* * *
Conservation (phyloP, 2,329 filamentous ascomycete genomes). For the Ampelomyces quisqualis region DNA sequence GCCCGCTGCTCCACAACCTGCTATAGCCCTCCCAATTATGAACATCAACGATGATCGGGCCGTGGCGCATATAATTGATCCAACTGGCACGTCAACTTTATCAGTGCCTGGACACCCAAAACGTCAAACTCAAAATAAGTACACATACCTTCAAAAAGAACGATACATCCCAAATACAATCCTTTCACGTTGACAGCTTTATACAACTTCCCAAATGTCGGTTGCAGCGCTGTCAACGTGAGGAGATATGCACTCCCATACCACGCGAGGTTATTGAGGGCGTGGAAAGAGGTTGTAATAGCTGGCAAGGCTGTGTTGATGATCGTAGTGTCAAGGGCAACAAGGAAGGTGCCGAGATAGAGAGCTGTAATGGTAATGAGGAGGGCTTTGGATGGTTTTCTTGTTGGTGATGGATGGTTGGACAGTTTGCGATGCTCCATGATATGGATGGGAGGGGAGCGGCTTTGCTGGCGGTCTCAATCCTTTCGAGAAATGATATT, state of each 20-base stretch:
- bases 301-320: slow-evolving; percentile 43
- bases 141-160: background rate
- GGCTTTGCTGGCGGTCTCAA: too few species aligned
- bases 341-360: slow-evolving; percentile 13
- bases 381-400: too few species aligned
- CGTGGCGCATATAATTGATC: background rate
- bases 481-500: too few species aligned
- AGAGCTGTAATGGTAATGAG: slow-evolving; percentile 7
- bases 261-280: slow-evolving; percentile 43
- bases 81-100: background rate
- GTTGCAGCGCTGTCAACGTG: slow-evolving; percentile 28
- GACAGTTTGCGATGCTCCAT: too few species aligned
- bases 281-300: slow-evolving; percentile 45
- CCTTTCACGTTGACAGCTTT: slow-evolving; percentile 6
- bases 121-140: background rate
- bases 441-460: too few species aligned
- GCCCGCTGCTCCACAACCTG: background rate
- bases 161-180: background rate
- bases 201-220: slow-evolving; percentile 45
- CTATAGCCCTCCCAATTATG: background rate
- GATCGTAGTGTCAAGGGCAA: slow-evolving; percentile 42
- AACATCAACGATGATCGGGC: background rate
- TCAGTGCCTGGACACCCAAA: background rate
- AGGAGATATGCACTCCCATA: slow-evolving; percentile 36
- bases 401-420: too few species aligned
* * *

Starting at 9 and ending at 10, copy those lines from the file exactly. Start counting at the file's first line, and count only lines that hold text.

- AGAGCTGTAATGGTAATGAG: slow-evolving; percentile 7
- bases 261-280: slow-evolving; percentile 43